On Sunday, nearly three weeks after her daughter went missing, Laura Calderwood learned that a woman’s body had been found in rural Iowa.
But soon, word came: Authorities didn’t think it was Mollie Tibbetts, Calderwood’s 20-year-old daughter who disappeared on July 18.
Calderwood was saddened at the thought the woman was someone else’s daughter. “My thoughts are with the family,” she said.
And so, the wait continues.
Mollie’s family believes she is still alive.
The last time anyone saw her, she was out for a jog in the small community of Brooklyn, Iowa, just east of Des Moines. Since then, investigators have fielded hundreds of tips. But the University of Iowa student is still missing.
Finding moments of peace
The days since Mollie disappeared have been chaotic, Calderwood said. She tries to begin each day with some structure, to help maintain a sense of normalcy for her two sons. She makes breakfast for Jake, a 21-year-old University of Iowa student, and Scott, a 17-year-old high school senior.
But the rest of her day has little to no structure.
Her phone lights up with about 30 to 40 phone calls and text messages a day — from the FBI and state authorities, from friends and family, from the media.
“It’s a lot of talking on the phone,” she said.
She said she has found peace in moments she can control, taking walks and swimming laps in a local pool. The calm of those moments helps her “keep some balance” when everything seems like it’s falling apart. That, and the people around her.
“What’s keeping me strong is the outpouring of friends and family who call to offer their support, from people in the community, people in the state, to friends across the country,” Calderwood said.
A reward fund grew by nearly $100,000 since last week, ballooning to $260,000 by Sunday, according to Greg Willey at Crime Stoppers of Central Iowa.
Family members, volunteers and others focus on their duties: getting the word out about Mollie’s disappearance and keeping her story in the news while authorities focus on the investigation, said Mollie’s father, Rob Tibbetts.
“They are extremely motivated. Most of the men and women working on this have daughters Mollie’s age,” he said. “That is encouraging.”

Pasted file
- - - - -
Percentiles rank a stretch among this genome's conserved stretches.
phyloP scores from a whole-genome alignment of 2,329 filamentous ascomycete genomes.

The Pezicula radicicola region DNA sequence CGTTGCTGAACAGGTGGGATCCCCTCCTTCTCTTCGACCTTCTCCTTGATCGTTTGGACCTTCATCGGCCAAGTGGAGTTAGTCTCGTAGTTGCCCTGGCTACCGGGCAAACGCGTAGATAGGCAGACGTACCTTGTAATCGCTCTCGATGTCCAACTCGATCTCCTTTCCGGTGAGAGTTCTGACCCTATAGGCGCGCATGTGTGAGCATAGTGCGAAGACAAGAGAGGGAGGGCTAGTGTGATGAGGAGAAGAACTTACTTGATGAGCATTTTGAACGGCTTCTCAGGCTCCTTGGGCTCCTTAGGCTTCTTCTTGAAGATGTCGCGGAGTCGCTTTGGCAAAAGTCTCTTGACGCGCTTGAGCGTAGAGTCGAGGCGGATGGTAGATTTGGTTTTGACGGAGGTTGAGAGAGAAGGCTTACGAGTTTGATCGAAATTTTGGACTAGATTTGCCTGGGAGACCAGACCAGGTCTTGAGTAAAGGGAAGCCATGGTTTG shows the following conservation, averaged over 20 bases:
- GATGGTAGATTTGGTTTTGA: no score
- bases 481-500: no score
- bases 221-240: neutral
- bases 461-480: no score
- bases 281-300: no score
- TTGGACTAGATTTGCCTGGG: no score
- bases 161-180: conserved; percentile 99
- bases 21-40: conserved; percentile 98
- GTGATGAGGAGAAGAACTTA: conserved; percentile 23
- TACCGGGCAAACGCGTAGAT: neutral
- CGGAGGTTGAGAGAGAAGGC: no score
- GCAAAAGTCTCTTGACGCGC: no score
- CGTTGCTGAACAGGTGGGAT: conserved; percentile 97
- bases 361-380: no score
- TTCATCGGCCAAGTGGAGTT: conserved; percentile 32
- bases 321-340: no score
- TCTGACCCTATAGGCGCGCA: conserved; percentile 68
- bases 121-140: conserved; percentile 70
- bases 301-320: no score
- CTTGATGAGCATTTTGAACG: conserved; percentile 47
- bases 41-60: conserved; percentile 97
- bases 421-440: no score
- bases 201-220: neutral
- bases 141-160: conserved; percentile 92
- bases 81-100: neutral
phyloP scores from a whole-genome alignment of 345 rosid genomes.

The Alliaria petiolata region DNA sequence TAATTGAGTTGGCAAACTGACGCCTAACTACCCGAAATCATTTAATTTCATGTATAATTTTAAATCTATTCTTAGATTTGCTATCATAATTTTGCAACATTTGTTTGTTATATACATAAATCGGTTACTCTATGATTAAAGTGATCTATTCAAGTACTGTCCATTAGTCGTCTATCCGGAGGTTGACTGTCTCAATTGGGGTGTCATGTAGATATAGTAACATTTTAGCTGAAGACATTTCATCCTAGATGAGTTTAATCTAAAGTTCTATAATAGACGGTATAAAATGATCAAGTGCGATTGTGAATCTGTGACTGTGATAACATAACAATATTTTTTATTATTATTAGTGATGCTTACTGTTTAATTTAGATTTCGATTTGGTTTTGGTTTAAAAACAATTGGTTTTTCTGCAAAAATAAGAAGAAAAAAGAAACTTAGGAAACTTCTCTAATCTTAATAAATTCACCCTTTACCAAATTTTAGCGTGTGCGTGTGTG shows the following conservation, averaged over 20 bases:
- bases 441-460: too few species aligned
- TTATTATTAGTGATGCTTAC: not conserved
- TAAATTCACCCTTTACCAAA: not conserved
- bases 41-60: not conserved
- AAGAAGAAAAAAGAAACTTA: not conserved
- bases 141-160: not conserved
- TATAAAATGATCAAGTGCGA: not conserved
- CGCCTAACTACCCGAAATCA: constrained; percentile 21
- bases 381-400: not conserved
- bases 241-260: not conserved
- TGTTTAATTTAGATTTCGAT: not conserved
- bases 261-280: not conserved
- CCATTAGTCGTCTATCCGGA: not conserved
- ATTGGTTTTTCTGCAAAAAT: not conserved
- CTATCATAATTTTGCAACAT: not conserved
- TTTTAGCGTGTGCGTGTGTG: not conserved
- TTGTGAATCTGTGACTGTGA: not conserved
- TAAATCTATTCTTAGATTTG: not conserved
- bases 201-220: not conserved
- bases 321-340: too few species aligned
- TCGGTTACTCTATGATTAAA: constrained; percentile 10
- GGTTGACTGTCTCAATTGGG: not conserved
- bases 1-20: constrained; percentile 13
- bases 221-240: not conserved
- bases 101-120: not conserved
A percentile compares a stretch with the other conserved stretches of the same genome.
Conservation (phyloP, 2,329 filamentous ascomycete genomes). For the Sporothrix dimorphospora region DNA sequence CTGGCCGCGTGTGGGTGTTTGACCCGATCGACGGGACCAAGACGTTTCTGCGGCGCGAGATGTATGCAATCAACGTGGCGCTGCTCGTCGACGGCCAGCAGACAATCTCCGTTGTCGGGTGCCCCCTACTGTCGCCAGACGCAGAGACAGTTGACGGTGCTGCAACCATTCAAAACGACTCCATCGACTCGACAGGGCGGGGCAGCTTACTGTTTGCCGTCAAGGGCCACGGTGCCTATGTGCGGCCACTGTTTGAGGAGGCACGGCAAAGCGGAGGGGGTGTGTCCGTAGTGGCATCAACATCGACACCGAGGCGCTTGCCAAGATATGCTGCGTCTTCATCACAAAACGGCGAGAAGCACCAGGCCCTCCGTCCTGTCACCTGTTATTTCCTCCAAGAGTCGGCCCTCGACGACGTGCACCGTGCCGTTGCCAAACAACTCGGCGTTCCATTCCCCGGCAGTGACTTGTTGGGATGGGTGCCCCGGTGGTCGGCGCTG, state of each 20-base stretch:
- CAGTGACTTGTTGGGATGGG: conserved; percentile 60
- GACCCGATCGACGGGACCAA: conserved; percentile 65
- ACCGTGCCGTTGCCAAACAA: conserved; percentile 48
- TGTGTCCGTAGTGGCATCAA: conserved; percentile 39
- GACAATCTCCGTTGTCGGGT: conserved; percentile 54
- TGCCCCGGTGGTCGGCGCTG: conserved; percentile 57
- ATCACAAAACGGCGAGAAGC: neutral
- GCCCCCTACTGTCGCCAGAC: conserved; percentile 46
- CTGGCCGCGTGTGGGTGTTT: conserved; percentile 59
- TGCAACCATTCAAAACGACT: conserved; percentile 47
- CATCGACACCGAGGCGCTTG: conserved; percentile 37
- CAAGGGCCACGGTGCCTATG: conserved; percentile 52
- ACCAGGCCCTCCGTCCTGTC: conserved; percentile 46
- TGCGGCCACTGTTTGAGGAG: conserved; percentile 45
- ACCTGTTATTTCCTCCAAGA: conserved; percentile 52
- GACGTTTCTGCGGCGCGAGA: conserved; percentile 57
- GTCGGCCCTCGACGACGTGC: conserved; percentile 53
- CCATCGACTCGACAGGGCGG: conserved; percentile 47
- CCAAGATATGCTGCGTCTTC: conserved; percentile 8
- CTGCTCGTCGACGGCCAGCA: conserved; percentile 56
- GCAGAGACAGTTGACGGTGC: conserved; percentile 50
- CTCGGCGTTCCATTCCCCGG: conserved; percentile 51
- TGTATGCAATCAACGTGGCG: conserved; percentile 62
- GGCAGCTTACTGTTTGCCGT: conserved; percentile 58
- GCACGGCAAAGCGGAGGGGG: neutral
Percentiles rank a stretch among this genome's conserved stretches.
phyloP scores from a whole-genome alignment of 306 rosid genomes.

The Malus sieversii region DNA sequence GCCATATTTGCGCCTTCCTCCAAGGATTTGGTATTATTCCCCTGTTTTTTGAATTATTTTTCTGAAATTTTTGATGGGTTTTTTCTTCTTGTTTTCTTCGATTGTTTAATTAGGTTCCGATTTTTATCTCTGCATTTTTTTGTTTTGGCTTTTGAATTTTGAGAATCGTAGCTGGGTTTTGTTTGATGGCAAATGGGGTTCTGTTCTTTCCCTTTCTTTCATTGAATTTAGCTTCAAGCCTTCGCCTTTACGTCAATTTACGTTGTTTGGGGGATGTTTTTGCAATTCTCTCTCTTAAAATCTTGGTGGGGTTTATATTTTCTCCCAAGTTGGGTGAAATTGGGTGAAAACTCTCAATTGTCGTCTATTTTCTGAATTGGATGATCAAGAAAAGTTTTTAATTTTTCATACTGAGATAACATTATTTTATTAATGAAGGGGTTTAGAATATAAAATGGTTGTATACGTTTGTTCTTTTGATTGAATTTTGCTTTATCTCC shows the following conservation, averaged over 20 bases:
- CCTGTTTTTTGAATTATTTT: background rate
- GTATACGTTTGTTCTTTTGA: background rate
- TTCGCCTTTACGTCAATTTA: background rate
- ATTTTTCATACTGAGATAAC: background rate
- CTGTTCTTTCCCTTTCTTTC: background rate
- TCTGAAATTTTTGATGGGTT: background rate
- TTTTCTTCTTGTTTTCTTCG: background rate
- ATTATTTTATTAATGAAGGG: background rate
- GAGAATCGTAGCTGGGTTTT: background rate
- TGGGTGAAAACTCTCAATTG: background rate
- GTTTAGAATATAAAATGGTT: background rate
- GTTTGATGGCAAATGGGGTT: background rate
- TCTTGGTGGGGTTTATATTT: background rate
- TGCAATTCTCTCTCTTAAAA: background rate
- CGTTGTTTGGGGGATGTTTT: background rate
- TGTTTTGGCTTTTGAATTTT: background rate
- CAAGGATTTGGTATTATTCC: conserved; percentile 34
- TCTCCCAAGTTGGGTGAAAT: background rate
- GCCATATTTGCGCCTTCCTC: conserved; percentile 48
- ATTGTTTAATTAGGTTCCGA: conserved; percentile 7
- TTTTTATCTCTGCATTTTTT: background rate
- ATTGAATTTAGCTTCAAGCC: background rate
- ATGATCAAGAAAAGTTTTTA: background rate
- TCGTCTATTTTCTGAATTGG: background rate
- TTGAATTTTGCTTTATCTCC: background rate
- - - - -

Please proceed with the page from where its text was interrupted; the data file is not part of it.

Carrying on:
Mollie’s father, two brothers and others spend hours driving from town to town distributing flyers at concerts, baseball tournaments — wherever there are crowds.
“We’re all operating on about four to five hours of sleep, if that,” he said.
Investigators are searching for Tibbetts in ponds, fields and from the air, authorities have said. Kevin Winker, director of investigative operations for the Iowa Department of Public Safety, acknowledged last week that the case was “frustrating.”
“Unfortunately, we have not yet found Mollie, but it has not been due to a lack of effort or a lack of resources,” Winker said Friday.
Remembering the good times
In her quiet moments, Calderwood takes comfort in remembering good times with Mollie. “I just think about silly things,” Calderwood said.
A favorite memory is when they made gingerbread houses around Christmastime in San Francisco years ago when they lived in Oakland. Calderwood’s gingerbread rendition was neat and tidy — like Martha Stewart herself had made it.
Her daughter’s version was “kind of, like, chaotic,” she said, laughing as she remembered it.
“Two different takes on the gingerbread,” she said.
She said her mind has drifted to her daughter’s performances in plays ever since she was in the sixth grade. Mollie’s makeup and costume transformed her into whatever character she was playing, Calderwood said.
She was “fearless out on the stage,” Calderwood said. And Mollie, a child psychology major, was just as outgoing off-stage, her mother said.
Rob Tibbetts said last week that the quiet moments he spends away from family and supporters are hardest for him.
“When you’re alone, you talk to Mollie, and then you know why we’re fighting,” he said. “She’s out there. We just feel it.”
Obviously, everyone has their moments, but they keep it to themselves, Tibbetts said. “The focus is on getting Mollie back.”
Calderwood said she, too, talks to her daughter daily. Sometimes she brings up one of Mollie’s favorite songs when she hears it.
She tells her to come home, she said. “We need you here, Mollie.”
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